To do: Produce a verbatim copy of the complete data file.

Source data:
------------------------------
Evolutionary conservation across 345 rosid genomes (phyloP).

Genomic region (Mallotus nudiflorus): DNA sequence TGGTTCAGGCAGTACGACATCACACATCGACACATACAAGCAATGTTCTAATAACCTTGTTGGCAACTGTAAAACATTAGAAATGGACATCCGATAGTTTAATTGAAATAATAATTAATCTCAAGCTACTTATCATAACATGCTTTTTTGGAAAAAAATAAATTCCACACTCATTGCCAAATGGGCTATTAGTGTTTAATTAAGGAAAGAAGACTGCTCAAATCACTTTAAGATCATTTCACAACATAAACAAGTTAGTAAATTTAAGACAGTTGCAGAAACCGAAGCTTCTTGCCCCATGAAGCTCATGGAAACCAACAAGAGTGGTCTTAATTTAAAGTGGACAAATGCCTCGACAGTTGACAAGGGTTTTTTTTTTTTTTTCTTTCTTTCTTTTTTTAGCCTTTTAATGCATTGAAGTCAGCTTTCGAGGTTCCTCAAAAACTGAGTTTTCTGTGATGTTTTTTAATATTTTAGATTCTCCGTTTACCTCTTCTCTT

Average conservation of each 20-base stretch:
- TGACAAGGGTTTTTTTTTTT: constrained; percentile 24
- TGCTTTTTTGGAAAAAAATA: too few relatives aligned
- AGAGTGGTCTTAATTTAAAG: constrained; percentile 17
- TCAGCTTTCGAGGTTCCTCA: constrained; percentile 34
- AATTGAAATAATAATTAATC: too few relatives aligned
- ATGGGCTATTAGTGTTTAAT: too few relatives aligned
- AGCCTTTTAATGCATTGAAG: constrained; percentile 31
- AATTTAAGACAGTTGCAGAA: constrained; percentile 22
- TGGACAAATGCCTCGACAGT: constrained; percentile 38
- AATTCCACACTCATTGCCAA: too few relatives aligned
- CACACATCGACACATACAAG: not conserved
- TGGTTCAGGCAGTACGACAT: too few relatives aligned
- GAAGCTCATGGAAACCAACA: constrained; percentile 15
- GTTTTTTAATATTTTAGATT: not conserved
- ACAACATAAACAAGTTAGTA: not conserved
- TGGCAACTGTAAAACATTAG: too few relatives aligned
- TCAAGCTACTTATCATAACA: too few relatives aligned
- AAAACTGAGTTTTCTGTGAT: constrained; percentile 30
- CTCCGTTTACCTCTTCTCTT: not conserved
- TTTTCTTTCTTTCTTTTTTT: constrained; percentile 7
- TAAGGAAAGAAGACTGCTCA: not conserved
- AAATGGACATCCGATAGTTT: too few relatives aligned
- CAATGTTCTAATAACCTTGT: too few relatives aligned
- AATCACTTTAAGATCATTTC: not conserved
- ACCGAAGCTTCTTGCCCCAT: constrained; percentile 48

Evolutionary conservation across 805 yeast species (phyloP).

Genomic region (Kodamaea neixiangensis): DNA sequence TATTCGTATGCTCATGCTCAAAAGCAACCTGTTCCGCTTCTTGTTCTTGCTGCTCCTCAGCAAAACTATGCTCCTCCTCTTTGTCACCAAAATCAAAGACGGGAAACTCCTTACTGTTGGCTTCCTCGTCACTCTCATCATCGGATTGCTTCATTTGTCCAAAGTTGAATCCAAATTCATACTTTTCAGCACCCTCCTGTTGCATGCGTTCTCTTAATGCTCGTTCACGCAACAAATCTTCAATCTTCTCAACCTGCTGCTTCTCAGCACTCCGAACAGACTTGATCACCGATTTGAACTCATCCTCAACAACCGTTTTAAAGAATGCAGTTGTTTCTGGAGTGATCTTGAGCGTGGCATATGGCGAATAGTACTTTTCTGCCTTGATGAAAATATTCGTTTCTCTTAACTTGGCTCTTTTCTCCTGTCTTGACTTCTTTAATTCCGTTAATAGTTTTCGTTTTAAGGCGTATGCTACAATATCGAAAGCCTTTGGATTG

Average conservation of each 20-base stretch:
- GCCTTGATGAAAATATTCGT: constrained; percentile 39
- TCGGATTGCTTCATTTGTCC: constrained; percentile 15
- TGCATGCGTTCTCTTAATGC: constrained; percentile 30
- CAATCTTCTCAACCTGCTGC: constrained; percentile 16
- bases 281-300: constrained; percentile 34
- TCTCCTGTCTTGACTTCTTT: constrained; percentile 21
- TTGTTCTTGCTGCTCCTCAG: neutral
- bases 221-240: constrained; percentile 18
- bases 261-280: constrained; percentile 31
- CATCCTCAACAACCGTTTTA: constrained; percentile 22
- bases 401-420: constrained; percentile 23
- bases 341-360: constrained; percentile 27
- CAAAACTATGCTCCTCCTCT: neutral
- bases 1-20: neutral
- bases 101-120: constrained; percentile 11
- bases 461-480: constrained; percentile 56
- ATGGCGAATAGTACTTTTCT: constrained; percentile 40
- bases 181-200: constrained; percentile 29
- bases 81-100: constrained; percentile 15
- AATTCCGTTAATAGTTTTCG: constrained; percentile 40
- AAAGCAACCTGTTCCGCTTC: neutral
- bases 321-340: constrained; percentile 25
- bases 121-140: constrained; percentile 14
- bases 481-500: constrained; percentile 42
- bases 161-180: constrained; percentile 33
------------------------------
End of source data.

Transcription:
Evolutionary conservation across 345 rosid genomes (phyloP).

Genomic region (Mallotus nudiflorus): DNA sequence TGGTTCAGGCAGTACGACATCACACATCGACACATACAAGCAATGTTCTAATAACCTTGTTGGCAACTGTAAAACATTAGAAATGGACATCCGATAGTTTAATTGAAATAATAATTAATCTCAAGCTACTTATCATAACATGCTTTTTTGGAAAAAAATAAATTCCACACTCATTGCCAAATGGGCTATTAGTGTTTAATTAAGGAAAGAAGACTGCTCAAATCACTTTAAGATCATTTCACAACATAAACAAGTTAGTAAATTTAAGACAGTTGCAGAAACCGAAGCTTCTTGCCCCATGAAGCTCATGGAAACCAACAAGAGTGGTCTTAATTTAAAGTGGACAAATGCCTCGACAGTTGACAAGGGTTTTTTTTTTTTTTTCTTTCTTTCTTTTTTTAGCCTTTTAATGCATTGAAGTCAGCTTTCGAGGTTCCTCAAAAACTGAGTTTTCTGTGATGTTTTTTAATATTTTAGATTCTCCGTTTACCTCTTCTCTT

Average conservation of each 20-base stretch:
- TGACAAGGGTTTTTTTTTTT: constrained; percentile 24
- TGCTTTTTTGGAAAAAAATA: too few relatives aligned
- AGAGTGGTCTTAATTTAAAG: constrained; percentile 17
- TCAGCTTTCGAGGTTCCTCA: constrained; percentile 34
- AATTGAAATAATAATTAATC: too few relatives aligned
- ATGGGCTATTAGTGTTTAAT: too few relatives aligned
- AGCCTTTTAATGCATTGAAG: constrained; percentile 31
- AATTTAAGACAGTTGCAGAA: constrained; percentile 22
- TGGACAAATGCCTCGACAGT: constrained; percentile 38
- AATTCCACACTCATTGCCAA: too few relatives aligned
- CACACATCGACACATACAAG: not conserved
- TGGTTCAGGCAGTACGACAT: too few relatives aligned
- GAAGCTCATGGAAACCAACA: constrained; percentile 15
- GTTTTTTAATATTTTAGATT: not conserved
- ACAACATAAACAAGTTAGTA: not conserved
- TGGCAACTGTAAAACATTAG: too few relatives aligned
- TCAAGCTACTTATCATAACA: too few relatives aligned
- AAAACTGAGTTTTCTGTGAT: constrained; percentile 30
- CTCCGTTTACCTCTTCTCTT: not conserved
- TTTTCTTTCTTTCTTTTTTT: constrained; percentile 7
- TAAGGAAAGAAGACTGCTCA: not conserved
- AAATGGACATCCGATAGTTT: too few relatives aligned
- CAATGTTCTAATAACCTTGT: too few relatives aligned
- AATCACTTTAAGATCATTTC: not conserved
- ACCGAAGCTTCTTGCCCCAT: constrained; percentile 48

Evolutionary conservation across 805 yeast species (phyloP).

Genomic region (Kodamaea neixiangensis): DNA sequence TATTCGTATGCTCATGCTCAAAAGCAACCTGTTCCGCTTCTTGTTCTTGCTGCTCCTCAGCAAAACTATGCTCCTCCTCTTTGTCACCAAAATCAAAGACGGGAAACTCCTTACTGTTGGCTTCCTCGTCACTCTCATCATCGGATTGCTTCATTTGTCCAAAGTTGAATCCAAATTCATACTTTTCAGCACCCTCCTGTTGCATGCGTTCTCTTAATGCTCGTTCACGCAACAAATCTTCAATCTTCTCAACCTGCTGCTTCTCAGCACTCCGAACAGACTTGATCACCGATTTGAACTCATCCTCAACAACCGTTTTAAAGAATGCAGTTGTTTCTGGAGTGATCTTGAGCGTGGCATATGGCGAATAGTACTTTTCTGCCTTGATGAAAATATTCGTTTCTCTTAACTTGGCTCTTTTCTCCTGTCTTGACTTCTTTAATTCCGTTAATAGTTTTCGTTTTAAGGCGTATGCTACAATATCGAAAGCCTTTGGATTG

Average conservation of each 20-base stretch:
- GCCTTGATGAAAATATTCGT: constrained; percentile 39
- TCGGATTGCTTCATTTGTCC: constrained; percentile 15
- TGCATGCGTTCTCTTAATGC: constrained; percentile 30
- CAATCTTCTCAACCTGCTGC: constrained; percentile 16
- bases 281-300: constrained; percentile 34
- TCTCCTGTCTTGACTTCTTT: constrained; percentile 21
- TTGTTCTTGCTGCTCCTCAG: neutral
- bases 221-240: constrained; percentile 18
- bases 261-280: constrained; percentile 31
- CATCCTCAACAACCGTTTTA: constrained; percentile 22
- bases 401-420: constrained; percentile 23
- bases 341-360: constrained; percentile 27
- CAAAACTATGCTCCTCCTCT: neutral
- bases 1-20: neutral
- bases 101-120: constrained; percentile 11
- bases 461-480: constrained; percentile 56
- ATGGCGAATAGTACTTTTCT: constrained; percentile 40
- bases 181-200: constrained; percentile 29
- bases 81-100: constrained; percentile 15
- AATTCCGTTAATAGTTTTCG: constrained; percentile 40
- AAAGCAACCTGTTCCGCTTC: neutral
- bases 321-340: constrained; percentile 25
- bases 121-140: constrained; percentile 14
- bases 481-500: constrained; percentile 42
- bases 161-180: constrained; percentile 33